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Four Steps to Making Friends on Student Group Travel

It’s been an incredible first week of student group travel in Europe. Time after time, I’d get off our group travel tour bus to be greeted by the type of vistas you see only on postcards and in magazines. The beauty of central Europe is simply astounding. So far, we’ve visited France, Germany, Italy, Austria, Switzerland, Belgium, and Liechtenstein. Seeing so many cultures in such a short time has been presented lots of unique learning opportunities underlined by one central idea:

I don’t know how to do much of anything in a foreign country.

Shopping for basic toiletries in a Dutch strip mall was a half hour struggle, and finding a rain jacket proved to be impossible. The next day when I ordered at a German bierhaus, I pointed blindly at the foreign menu like it was a game of “pin the tail on the donkey.” At our hotel on the island of Lindau, I turned all the knobs but still couldn’t figure out how to use the bidet in our bathroom. And for a particularly chilly icing on the cake, I didn’t realize that Lake Geneva was full of fresh snow melt run-off from the towering Alps until I had already jumped in.

There’s really only one thing that I’ve excelled at over here on foreign soil, and that is making friends. Every place I go, I try to make up for my incompetence in every other area by befriending whomever I run into. Although it’s only been a week, I think I’ve picked up enough experience to make a quick four-step guide to making friends in foreign country.

1. Ask questions.

As we ambled down the Lake Geneva Promenade in Montreaux, a ritzy charter bus pulled up in front of our hotel. Twenty women, all at least six feet tall, filed out of the bus wearing matching sweat suits. I looked closer at their jackets. On the left pocket, CHINA was written in bold white font. The Chinese national volleyball team was staying at our hotel, and I really wanted to meet them.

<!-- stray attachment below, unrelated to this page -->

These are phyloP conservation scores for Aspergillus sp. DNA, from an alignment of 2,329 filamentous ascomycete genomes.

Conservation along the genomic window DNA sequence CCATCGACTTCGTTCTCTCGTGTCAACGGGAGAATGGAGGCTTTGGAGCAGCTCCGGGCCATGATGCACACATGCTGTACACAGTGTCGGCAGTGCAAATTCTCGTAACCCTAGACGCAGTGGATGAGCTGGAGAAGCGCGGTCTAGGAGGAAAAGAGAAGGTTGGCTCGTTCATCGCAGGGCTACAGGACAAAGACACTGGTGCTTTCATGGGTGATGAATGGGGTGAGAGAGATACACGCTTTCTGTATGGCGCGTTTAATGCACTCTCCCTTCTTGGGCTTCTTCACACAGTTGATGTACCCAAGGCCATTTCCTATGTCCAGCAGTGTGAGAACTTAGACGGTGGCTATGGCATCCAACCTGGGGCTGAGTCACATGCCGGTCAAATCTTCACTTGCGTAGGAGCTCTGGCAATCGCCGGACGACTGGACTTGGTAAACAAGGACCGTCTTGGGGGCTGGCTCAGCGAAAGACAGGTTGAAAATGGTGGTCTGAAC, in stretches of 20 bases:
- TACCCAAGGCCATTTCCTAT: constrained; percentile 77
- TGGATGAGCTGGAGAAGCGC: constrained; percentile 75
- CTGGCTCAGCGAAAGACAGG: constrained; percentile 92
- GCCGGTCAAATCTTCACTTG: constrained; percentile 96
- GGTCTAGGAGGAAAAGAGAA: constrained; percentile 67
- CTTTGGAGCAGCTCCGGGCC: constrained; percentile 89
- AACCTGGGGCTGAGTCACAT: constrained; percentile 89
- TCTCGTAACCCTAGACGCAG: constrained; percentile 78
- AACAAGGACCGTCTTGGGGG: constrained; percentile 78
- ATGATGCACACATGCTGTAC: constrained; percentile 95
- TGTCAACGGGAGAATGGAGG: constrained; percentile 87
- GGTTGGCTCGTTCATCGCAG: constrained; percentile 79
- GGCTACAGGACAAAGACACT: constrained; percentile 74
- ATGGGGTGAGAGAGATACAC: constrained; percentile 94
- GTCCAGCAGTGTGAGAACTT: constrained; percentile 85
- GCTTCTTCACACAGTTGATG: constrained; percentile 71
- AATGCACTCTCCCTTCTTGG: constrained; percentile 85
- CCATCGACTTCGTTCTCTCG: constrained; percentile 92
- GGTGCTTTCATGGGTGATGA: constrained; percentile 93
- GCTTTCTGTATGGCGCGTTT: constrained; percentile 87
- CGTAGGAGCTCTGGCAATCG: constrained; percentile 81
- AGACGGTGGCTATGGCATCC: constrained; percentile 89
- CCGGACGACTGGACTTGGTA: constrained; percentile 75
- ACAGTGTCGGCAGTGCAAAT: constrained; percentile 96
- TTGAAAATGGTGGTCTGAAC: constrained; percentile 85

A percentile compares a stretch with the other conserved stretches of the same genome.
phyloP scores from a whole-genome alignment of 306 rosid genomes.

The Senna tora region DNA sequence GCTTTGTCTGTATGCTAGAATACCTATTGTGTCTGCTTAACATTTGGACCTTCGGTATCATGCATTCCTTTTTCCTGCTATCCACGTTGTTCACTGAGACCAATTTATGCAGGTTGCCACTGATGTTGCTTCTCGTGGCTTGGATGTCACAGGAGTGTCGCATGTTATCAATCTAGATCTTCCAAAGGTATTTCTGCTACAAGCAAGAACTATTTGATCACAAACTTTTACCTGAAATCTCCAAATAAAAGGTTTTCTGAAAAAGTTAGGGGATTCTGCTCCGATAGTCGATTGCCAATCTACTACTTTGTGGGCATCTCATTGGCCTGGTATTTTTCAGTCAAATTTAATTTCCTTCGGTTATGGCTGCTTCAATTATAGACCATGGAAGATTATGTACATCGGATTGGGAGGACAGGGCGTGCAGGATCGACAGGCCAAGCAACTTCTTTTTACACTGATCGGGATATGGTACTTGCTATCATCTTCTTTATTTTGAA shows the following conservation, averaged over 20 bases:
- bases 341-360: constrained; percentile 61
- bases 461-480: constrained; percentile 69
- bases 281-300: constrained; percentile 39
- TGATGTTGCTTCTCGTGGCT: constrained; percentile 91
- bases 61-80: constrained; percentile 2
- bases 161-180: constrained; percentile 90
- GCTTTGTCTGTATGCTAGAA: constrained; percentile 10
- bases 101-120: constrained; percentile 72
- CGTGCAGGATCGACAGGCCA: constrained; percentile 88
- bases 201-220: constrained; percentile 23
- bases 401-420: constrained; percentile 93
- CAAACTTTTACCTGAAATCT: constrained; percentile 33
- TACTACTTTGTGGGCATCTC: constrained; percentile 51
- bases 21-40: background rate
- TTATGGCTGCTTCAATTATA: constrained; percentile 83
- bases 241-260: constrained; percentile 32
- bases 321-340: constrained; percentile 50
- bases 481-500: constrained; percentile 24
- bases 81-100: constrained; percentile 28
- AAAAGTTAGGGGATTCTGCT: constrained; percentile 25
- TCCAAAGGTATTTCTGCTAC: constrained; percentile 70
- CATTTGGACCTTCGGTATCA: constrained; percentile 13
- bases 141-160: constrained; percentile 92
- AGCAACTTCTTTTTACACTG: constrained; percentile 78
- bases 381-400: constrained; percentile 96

Whenever I’m intimidated, whether by a strict professor in class or a pretty girl in a coffee shop, I make a point of asking questions. Questions are safe. Asking questions takes all the pressure off you and lets people do what they are best at—talk about themselves.

The next morning at breakfast, the team ate in their red jerseys. Palms sweating, I wobbled timidly up to a table of five of the players. Smiling to cover up my nerves, I spoke slow and pronounced every syllable.

“DO YOU PLAY VOLLEYBALL?” They nodded enthusiastically.

“DO YOU HAVE GAME TODAY?”

“No.” They giggled and muttered amongst themselves in Chinese. One player answered confidently on the group’s behalf. “We play game tomorrow tomorrow,”

“Uhh…WHAT IS TOMORROW TOMORROW?”

Five seconds of silence followed. The player motioned one of the coaches over for translation back-up. The coach clarified that their first game was “the day after tomorrow,” and the players and I laughed for a solid minute. We snapped a memorable photo and said our goodbyes. Sorry America, but I’m switching my allegiance for the volleyball portion of the 2016 Olympics. It all started with a question.